w, uptime -- display information about who is on the system and what they are doing


w [-hls] [user]



w- display information about who is on the system and what they are doing

uptime- display summary information about system activity

The uptime command and the heading line on the w command are the same and show the current time of day, how long the system has been up, the number of users logged onto the system, and load averages. Load averages are shown as three numbers, reflecting an average over 1, 5, and 15 minute intervals. By default, load averages reflect the number of processes in the run queue.

The w command displays a summary of the current activity on the system, including what each user is doing. The heading line shows the current time of day, how long the system has been up, and the number of users logged into the system.

The fields displayed are: the users login name, the name of the tty the user is on, the time of day the user logged on (in hours:minutes), the idle time--that is, the number of minutes since the user last typed anything (in hours:minutes), the CPU time used by all processes and their children on that terminal (in minutes:seconds), the CPU time used by the currently active processes (in minutes:seconds), the name and arguments of the current process.

If a user name is included, output is restricted to that user.

The following options are available:

Suppress the heading.

Produce a long form of output, which is the default.

Produce a short form of output. In the short form, the tty is abbreviated, the login time and CPU times are left off, as are the arguments to commands.


Executing w with no options produces output similar to the following:
   7:36am  up 6 days, 16:45,  1 user
   User    tty     login@  idle    JCPU    PCPU    what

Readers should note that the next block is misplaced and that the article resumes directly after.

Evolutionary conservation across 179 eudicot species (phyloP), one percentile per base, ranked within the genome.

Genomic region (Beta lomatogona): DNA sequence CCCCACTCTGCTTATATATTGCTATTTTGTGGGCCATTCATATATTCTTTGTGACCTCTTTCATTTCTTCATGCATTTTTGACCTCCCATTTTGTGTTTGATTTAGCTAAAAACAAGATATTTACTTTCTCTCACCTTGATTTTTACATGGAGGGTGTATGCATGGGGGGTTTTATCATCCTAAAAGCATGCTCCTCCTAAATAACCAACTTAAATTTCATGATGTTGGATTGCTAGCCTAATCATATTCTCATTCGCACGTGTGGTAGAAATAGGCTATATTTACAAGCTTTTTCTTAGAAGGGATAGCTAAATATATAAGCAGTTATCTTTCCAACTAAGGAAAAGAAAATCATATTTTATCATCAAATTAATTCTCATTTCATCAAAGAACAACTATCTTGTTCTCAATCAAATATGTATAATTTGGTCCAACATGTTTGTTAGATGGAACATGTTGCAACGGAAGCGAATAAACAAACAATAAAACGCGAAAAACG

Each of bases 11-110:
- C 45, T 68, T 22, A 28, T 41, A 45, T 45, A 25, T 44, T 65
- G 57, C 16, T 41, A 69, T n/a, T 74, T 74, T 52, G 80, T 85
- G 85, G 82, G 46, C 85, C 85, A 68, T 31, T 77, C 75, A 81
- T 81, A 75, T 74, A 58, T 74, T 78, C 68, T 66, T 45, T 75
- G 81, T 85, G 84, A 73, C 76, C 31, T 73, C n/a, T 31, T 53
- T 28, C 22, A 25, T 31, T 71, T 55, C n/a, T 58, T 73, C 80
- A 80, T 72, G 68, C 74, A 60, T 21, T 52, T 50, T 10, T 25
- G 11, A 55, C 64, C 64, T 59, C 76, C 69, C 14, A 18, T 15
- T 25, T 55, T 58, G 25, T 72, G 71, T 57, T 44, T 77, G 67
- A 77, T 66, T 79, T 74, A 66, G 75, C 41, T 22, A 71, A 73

ralph   console 7:10am     1    10:05   4:31    w




ps(C), utmp(F), who(C), whodo(ADM)


The notion of the ``current process'' is muddy. The current algorithm is `the highest numbered process on the terminal that is not ignoring interrupts, or, if there is none, the highest numbered process on the terminal'. This fails, for example, in critical sections of programs like the shell and editor, or when faulty programs running in the background fork and fail to ignore interrupts. In cases where no process can be found, w prints -.

The CPU time is only an estimate, in particular, if someone leaves a background process running after logging out, the person currently on that terminal is ``charged'' with the time.

Background processes are not shown, even though they account for much of the load on the system.

Sometimes processes, typically those in the background, are printed with null or garbaged arguments. In these cases, the name of the command is printed in parentheses.

w does not know about the conventions for detecting background jobs. It will sometimes find a background job instead of the right one.

Unlike other BSD versions of this command, the load averages are not computed or displayed.

© 2007 The SCO Group, Inc. All rights reserved.
SCO OpenServer Release 6.0.0 -- 05 June 2007